Fuel system

The fuel system feeds your engine

Your vehicle’s fuel system typically consists of a fuel pump, located in the gas tank, a fuel filter and injectors. Located between the gas tank and the engine, the fuel filter removes dirt and contaminants before any gas gets to the engine.

Signs of a faulty fuel system

  • Car won’t start or has difficulty starting
  • Whining noise from the gas tank
  • Car stalls during hot weather
  • Loss of power
  • Engine sputters and stalls
  • Engine surges
  • Poor gas mileage

Your vehicle’s central computer manages the fuel system and is generally maintenance-free. But if the system is not regularly maintained, gas consumption will increase and the system could fail. If fuel pump filters get clogged, the pump may experience a pressure decrease and the injectors may need some cleaning to restore their full capacity.

Failure to maintain the fuel system according to the manufacturer’s recommendations could cause the check-engine light to come on and damage other parts controlled by the vehicle’s central computer.


During vehicle maintenance, your certified NAPA AUTOPRO technician will determine if the fuel filter needs to be replaced, if the fuel pressure is within specifications or if the injectors need cleaning based on the recommended maintenance schedule.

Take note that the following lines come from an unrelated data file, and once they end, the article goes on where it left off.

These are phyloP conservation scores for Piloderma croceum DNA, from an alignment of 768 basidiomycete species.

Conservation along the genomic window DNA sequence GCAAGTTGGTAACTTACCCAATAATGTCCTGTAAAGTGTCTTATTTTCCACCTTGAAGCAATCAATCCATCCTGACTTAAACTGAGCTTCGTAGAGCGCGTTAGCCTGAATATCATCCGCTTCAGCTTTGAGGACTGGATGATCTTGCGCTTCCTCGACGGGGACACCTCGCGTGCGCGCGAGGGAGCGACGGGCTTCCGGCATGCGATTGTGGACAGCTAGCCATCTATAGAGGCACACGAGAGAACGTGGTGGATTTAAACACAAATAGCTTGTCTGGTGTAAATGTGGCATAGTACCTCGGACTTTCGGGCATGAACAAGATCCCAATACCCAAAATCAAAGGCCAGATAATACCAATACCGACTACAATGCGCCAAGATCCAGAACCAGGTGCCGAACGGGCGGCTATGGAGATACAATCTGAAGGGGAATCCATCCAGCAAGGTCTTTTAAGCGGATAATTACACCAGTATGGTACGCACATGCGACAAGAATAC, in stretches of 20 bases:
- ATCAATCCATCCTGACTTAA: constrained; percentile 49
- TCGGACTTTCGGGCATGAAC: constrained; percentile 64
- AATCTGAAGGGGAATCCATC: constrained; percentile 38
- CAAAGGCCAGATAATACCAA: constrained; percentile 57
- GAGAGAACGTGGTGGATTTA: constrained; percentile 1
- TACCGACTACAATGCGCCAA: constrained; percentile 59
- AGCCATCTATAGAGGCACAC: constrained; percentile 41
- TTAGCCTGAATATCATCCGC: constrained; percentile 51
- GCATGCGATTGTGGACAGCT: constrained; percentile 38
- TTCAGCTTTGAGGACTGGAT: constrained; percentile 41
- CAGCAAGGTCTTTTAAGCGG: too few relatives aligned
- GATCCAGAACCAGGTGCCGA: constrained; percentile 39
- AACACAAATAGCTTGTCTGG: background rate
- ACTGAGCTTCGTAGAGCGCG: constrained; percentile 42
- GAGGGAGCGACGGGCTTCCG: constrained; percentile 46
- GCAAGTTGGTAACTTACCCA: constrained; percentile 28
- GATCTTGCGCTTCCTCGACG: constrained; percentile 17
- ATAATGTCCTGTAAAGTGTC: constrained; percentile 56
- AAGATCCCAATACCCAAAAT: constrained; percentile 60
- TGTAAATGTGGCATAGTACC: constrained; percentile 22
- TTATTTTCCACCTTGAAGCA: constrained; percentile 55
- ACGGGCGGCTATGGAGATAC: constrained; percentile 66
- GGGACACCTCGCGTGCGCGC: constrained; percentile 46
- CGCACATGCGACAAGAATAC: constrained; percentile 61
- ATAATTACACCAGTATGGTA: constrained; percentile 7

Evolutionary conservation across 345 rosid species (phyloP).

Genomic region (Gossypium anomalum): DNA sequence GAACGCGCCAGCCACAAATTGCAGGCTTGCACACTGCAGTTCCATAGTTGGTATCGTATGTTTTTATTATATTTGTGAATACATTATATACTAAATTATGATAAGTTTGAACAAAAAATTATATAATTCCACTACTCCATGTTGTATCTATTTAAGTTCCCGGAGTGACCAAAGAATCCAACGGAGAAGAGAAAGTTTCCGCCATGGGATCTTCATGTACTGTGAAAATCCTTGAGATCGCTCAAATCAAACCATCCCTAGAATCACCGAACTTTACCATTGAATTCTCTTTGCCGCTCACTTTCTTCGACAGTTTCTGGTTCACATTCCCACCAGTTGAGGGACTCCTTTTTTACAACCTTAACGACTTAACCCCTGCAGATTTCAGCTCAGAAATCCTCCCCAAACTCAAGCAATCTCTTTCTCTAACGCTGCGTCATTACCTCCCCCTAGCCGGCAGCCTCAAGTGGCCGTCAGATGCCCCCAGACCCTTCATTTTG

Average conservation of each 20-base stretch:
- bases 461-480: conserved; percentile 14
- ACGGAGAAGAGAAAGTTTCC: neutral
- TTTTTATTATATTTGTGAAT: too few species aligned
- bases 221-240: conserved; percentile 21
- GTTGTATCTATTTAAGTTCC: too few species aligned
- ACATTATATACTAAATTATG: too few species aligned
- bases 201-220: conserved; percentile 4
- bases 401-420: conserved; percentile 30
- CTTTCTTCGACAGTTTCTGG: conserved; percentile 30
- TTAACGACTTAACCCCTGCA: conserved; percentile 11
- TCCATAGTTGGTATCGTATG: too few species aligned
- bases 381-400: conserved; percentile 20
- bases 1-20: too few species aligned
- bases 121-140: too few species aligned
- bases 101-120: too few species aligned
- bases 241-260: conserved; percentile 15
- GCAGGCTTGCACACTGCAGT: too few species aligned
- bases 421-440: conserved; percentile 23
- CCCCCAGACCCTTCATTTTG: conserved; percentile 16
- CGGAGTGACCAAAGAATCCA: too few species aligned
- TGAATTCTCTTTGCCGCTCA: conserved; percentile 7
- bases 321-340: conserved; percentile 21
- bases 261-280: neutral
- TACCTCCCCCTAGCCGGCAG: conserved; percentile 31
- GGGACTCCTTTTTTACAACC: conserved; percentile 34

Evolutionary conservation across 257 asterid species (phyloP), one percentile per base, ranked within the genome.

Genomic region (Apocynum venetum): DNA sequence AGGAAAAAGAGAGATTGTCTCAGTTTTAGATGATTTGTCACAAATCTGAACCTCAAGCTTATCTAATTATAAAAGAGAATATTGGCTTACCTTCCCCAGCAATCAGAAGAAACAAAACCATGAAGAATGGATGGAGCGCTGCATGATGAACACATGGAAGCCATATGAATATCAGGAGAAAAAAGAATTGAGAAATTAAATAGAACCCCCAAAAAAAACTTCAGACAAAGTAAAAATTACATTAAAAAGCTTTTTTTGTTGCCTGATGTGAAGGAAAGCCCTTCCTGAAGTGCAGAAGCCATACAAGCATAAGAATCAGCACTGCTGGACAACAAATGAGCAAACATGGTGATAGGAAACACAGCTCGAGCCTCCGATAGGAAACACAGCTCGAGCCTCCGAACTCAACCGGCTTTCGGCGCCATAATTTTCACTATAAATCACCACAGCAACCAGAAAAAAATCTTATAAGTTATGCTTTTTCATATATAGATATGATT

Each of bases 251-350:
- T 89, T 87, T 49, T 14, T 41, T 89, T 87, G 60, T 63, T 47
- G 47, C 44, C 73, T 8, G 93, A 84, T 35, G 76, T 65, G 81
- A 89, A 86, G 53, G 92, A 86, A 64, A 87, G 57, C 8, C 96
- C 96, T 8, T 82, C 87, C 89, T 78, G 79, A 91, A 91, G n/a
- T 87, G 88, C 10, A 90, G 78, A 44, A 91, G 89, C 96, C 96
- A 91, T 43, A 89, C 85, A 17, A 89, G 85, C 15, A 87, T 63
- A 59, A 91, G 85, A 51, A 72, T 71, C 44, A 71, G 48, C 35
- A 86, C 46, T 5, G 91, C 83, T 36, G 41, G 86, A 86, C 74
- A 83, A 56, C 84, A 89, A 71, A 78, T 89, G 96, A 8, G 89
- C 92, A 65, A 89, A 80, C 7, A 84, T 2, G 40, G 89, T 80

The technician will remove any deposits to restore the engine’s power and performance and improve your fuel economy.

Keep your fuel system clean by using only good quality gasoline and avoid running your car with your tank almost empty. Ask your NAPA AUTOPRO technician to add a fuel system cleaner to your tank in order to prolong the life of your fuel pump.

The intake system and injectors deliver the fuel to the engine. Injectors spray a quantity of atomized fuel under high pressure to create combustion in the cylinders. The injector nozzle is as small as the head of a pin and may clog if dirt gets in.
Depending on your vehicle, there are two types of injection systems:

  • Port injection: injects fuel into the intake ports before the combustion chamber
  • Gasoline direct injection: injects fuel directly into the combustion chamber for better fuel economy

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